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Donald K. Burleson

Oracle Tips

Internals of Oracle sort operations

Oracle SQL does far more than simply extract the row information from the tables, and the row data can be sorted and summarized in a number of ways. By using Oracle SQL in conjunction with SQL*Plus, row information can be sorted, transformed, formatted, and displayed in a report format. In fact, SQL*Plus allows for sophisticated reports to be generated.

Many Oracle professionals fail to realize that the execution plan for Oracle SQL will often change when the data is sorted and transformed. To fully understand how Oracle SQL execution is affected, let’s explore the different methods for sorting data. Oracle provides several SQL directives that cause sorting of row data.

  • Order by - An operation that sorts a set of rows for a query with an order by clause

  • Join - An operation that sorts a set of rows before a merge join

  • Group by - An operation that sorts a set of rows into groups for a query with the group by clause

  • Aggregate - A retrieval of a single row that is the result of applying a group function to a group of selected rows

  • Select unique - An operation that sorts a set of rows to eliminate duplicates

  • Select distinct - An operation that forces duplicate row to be eliminated from the result set and requires sorting to identify the duplicate rows

  • Create Index - The creation of an index always invokes a sort of the symbolic keys and ROWID values

Sadly, sorting is a frequently overlooked aspect of Oracle tuning. In general, an Oracle database will automatically perform sorting operations, and the SQL tuning expert must understand  all of the SQL directives that invoke Oracle sorting.

At the time a SQL*Plus session is established with Oracle, a private sort area is allocated in RAM memory for use by the session for sorting. If the connection is via a non-MTS dedicated connection, a program global area (PGA) is allocated according to the sort_area_size init.ora parameter. For connections via the multithreaded server, sort space is allocated in the large_pool. Unfortunately, until Oracle9i, the amount of memory used in sorting must be the same for all sessions, and it is not possible to add additional sort areas for tasks that require large sort operations.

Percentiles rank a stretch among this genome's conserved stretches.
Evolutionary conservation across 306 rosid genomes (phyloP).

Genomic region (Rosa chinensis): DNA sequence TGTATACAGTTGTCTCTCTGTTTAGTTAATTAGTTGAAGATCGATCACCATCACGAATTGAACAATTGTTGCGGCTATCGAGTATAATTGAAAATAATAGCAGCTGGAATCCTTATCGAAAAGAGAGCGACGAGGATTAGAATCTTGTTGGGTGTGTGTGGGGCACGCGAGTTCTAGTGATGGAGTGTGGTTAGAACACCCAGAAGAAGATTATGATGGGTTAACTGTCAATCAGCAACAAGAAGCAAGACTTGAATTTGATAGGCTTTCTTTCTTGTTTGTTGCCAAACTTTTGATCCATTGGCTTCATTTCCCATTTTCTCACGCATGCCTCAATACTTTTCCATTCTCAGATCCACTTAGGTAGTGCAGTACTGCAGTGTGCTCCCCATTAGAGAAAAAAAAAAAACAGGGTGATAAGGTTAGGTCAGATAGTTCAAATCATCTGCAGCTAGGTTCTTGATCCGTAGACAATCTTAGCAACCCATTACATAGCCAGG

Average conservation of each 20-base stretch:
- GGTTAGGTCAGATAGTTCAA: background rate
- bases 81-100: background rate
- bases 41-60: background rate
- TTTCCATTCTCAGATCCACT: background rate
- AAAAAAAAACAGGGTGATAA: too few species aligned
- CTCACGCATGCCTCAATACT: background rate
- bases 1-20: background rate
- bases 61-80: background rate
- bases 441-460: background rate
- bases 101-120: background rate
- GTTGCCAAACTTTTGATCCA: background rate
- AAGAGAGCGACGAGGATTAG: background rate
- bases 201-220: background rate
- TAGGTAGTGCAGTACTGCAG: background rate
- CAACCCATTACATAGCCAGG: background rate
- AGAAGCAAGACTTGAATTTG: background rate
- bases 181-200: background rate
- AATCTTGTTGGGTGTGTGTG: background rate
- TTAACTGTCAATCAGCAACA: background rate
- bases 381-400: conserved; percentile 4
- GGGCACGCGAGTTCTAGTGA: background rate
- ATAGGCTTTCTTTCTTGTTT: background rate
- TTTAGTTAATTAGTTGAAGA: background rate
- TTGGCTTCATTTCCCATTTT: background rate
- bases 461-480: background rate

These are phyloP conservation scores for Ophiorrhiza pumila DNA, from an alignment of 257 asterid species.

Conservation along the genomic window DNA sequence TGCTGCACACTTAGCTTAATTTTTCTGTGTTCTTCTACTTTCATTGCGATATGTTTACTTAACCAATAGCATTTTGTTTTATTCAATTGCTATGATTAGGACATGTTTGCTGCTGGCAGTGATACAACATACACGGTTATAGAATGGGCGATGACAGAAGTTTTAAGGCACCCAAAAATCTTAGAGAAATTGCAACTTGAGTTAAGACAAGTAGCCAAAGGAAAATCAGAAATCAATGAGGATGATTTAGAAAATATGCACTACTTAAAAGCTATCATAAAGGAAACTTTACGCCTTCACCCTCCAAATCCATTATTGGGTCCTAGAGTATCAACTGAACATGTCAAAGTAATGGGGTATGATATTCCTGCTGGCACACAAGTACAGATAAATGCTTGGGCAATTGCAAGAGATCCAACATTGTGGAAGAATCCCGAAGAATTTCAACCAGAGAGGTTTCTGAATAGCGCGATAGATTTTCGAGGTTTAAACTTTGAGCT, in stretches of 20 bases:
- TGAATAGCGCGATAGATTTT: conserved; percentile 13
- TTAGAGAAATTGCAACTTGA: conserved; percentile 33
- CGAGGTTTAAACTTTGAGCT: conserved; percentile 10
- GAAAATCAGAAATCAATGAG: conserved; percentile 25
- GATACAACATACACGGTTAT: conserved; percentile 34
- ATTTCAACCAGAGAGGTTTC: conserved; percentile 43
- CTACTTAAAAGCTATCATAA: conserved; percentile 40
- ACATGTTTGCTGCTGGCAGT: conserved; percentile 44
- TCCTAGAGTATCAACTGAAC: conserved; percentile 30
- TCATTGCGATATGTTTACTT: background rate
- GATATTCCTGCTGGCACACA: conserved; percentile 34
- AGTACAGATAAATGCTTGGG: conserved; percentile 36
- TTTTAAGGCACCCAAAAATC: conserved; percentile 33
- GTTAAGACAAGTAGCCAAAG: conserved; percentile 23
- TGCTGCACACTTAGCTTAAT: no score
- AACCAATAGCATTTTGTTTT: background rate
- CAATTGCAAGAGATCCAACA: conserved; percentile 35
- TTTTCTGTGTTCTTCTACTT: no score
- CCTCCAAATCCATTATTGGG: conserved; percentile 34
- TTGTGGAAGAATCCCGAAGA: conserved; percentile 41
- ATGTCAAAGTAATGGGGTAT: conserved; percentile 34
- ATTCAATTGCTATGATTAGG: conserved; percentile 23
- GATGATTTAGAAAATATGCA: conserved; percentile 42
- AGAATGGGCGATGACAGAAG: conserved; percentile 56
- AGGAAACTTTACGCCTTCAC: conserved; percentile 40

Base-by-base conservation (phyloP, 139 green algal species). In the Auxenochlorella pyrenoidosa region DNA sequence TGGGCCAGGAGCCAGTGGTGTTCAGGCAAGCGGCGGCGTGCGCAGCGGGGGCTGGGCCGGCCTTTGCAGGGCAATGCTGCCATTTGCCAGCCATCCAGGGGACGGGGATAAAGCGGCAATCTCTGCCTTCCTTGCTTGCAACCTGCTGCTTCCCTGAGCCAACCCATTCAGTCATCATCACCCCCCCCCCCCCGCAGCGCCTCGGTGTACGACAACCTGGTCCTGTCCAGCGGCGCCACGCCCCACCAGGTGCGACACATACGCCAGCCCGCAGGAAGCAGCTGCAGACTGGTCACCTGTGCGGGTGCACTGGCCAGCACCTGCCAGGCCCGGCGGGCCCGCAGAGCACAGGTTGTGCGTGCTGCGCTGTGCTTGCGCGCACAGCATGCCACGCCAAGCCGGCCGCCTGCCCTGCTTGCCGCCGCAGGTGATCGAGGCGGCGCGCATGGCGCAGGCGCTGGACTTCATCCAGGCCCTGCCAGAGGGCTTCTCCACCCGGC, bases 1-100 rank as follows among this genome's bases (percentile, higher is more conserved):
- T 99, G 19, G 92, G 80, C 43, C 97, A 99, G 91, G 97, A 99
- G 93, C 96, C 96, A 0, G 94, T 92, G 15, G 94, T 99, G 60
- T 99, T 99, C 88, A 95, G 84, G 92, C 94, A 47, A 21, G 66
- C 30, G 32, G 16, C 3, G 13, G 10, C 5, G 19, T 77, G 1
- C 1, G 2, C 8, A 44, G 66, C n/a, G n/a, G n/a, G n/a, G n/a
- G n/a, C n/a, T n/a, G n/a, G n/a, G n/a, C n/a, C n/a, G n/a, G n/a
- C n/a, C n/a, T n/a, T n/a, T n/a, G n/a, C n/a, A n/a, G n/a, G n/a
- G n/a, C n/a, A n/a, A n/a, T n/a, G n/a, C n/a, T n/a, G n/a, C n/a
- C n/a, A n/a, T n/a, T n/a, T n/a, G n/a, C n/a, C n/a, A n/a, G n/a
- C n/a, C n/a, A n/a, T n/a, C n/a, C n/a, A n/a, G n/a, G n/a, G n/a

Of course, sorts that cannot fit into the sort_area_size will be paged out into the TEMP tablespaces for a disk sort, and disk sorts are thousands of times slower than memory sorts.

Disk sorts are expensive for several reasons. First, they are extremely slow when compared to in-memory sorts. Also, a disk sort consumes resources in the temporary tablespace. Oracle must also allocate buffer pool blocks to hold the blocks in the temporary tablespace. In-memory sorts are always preferable to disk sorts, and disk sorts will surely slow down an individual task, as well as impact concurrent tasks on the Oracle instance. Also, excessive disk sorting will cause a high value for free buffer waits, paging other tasks’ data blocks out of the buffer.

If you like Oracle tuning, you might enjoy my latest book “Oracle Tuning: The DefinitiveReference” by Rampant TechPress. (I don’t think it is right to charge a fortune for books!) and you can buy it right now at this link:




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